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Kentucky Opera to Present DON GIOVANNI at Brown Theatre, 2/15 & 17

February 1
9:00 2013

Kentucky Opera to Present DON GIOVANNI at Brown Theatre, 2/15 & 17

Kentucky Opera presents its final production of the 60th Anniversary Season with Mozart's Don Giovanni. Performances run Friday, February 15th at 8:00 p.m. and Sunday, February 17th at 2:00 p.m. in the Brown Theatre. For tickets, call (502) 584-7777 or go online at www.kyopera.org.

Thomson Smillie has graciously shared his insight and thinking about Don Giovanni.

For much of its history Don Giovanni has been considered by many to be the greatest opera ever written. The description is of course subjective because there can no more be a greatest opera than a greatest book or a greatest painting. But that has never stopped the wordsmiths and even a short exposure to the story of the last day in the life of the rake Don Juan (Italianised for the opera) shows why.

It is the work of probably the greatest combination of librettist (who wrote the words) and composer in history - Lorenzo da Ponte and Wolfgang Amadeus Mozart. If that sounds as wild a claim as the one about 'the world's greatest opera', consider that in a period of a few years they gave the world The Marriage of Figaro, Don Giovanni and Cosi fan tutte. Closest rivals are Arrigo Boito and Verdi (Otello and Falstaff) and the firm of Wagner and Wagner, (who wrote his own libretti.)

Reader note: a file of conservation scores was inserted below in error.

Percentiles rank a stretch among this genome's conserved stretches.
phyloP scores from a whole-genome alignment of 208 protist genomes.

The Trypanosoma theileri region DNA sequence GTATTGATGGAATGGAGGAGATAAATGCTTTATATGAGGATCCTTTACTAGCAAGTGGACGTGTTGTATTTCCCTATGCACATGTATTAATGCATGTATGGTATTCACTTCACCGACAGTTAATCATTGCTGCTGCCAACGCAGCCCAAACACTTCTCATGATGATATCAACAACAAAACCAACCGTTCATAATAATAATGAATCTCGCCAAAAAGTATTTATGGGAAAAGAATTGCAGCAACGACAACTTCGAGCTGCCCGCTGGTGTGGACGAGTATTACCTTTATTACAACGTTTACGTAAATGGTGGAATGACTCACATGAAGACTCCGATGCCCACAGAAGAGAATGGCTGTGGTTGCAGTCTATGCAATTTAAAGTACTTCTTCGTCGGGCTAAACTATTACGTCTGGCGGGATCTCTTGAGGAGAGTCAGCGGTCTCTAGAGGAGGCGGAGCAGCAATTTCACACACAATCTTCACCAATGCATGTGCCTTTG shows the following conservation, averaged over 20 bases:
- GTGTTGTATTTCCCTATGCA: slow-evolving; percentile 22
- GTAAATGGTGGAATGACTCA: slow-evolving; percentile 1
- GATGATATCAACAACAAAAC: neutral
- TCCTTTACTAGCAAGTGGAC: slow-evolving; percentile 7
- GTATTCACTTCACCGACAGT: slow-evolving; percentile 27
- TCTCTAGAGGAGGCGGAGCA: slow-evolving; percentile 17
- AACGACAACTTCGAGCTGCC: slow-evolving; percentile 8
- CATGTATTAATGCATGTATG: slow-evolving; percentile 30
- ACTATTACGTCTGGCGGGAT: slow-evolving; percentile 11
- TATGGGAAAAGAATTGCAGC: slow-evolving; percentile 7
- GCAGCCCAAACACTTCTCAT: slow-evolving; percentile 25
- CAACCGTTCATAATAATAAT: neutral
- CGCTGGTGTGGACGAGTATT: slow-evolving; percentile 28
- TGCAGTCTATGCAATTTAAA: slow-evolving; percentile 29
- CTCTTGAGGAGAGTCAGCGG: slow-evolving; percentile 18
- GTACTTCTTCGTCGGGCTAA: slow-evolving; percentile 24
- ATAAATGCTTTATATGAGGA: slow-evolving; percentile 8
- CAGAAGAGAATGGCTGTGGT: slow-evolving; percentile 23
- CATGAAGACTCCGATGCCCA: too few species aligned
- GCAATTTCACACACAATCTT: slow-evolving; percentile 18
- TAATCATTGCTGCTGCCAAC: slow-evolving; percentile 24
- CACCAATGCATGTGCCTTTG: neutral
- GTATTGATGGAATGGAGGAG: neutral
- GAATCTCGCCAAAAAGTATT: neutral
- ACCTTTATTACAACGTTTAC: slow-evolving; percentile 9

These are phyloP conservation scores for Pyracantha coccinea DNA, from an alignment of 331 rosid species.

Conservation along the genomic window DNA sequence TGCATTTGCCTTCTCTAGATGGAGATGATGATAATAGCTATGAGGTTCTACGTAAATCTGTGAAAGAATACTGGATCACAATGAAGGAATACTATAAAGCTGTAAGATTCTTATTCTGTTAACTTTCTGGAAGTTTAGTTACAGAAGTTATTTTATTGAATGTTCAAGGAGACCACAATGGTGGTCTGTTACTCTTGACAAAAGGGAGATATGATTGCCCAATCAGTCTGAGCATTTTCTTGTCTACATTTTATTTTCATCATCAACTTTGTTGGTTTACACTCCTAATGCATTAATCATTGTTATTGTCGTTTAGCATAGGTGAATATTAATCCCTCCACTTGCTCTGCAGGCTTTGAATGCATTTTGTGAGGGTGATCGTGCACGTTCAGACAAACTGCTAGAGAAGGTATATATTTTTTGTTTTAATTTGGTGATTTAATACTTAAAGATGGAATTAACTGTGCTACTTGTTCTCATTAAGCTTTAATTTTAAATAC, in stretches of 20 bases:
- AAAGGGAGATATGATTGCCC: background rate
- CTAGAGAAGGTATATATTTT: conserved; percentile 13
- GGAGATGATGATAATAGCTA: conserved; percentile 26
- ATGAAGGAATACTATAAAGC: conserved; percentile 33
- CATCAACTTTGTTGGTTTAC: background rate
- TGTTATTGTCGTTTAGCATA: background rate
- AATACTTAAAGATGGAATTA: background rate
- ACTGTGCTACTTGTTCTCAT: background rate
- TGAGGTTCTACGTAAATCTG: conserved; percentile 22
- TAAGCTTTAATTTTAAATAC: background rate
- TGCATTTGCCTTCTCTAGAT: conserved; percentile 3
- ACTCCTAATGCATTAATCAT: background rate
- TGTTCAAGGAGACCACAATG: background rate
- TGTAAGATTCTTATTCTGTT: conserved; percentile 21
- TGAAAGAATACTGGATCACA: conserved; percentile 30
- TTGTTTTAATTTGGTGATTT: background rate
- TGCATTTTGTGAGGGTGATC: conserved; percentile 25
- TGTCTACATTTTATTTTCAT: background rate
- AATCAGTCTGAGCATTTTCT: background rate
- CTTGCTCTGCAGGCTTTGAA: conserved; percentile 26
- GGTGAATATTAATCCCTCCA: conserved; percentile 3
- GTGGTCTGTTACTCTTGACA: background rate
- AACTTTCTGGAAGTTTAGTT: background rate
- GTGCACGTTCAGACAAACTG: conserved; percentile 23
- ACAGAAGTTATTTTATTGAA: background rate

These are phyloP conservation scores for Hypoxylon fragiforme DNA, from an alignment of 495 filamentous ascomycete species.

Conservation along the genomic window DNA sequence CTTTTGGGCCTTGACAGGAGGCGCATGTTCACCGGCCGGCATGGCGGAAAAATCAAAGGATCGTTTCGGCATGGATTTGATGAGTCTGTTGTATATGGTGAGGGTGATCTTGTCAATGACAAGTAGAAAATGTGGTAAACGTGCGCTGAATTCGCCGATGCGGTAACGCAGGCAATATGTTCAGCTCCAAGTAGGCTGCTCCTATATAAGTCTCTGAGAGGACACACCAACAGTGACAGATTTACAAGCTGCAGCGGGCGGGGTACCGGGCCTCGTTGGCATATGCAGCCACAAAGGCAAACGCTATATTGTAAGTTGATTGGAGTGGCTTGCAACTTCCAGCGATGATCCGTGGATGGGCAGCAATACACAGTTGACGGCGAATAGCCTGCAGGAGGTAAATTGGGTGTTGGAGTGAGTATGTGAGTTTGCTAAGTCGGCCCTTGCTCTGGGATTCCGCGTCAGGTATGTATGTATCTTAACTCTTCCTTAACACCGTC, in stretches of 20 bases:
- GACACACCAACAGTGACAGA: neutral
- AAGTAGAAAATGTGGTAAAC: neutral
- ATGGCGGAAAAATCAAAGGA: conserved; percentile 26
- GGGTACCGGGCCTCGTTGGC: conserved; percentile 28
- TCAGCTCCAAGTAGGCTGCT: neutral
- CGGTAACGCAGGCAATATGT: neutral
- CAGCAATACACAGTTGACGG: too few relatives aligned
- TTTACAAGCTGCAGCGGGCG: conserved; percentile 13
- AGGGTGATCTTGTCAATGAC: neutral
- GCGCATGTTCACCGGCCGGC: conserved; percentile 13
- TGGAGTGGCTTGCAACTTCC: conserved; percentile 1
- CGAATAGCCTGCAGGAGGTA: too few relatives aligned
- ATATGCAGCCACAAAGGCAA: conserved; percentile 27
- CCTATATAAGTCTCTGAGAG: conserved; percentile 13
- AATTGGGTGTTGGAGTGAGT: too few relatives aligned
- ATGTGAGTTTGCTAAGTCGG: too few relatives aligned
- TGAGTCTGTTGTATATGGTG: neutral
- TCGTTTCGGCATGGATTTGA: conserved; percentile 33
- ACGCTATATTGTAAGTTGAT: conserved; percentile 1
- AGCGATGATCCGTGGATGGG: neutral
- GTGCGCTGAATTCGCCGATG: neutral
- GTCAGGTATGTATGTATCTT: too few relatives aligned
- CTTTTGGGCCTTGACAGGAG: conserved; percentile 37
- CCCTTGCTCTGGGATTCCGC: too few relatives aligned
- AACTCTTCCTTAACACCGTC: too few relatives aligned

Like all great theatre works success starts with the plot. The story of Don Juan and his last adventures dates back maybe 200 years before Mozart to 16th century Spain. The dramatic device of having the Don kill a distinguished old soldier, encounter the dead man's statue and invite it to dinner is a fine one and gives rise to one of the great confrontations and most chilling denouements in opera.

Da Ponte had to pad out the legend somewhat and in doing so created a drama peopled with richly variegated characters: noble women like Donna Anna and Donna Elvira, grand characters like the too noble to be true Don Ottavio, a grumbling servant Leporello and some very truculent peasants.

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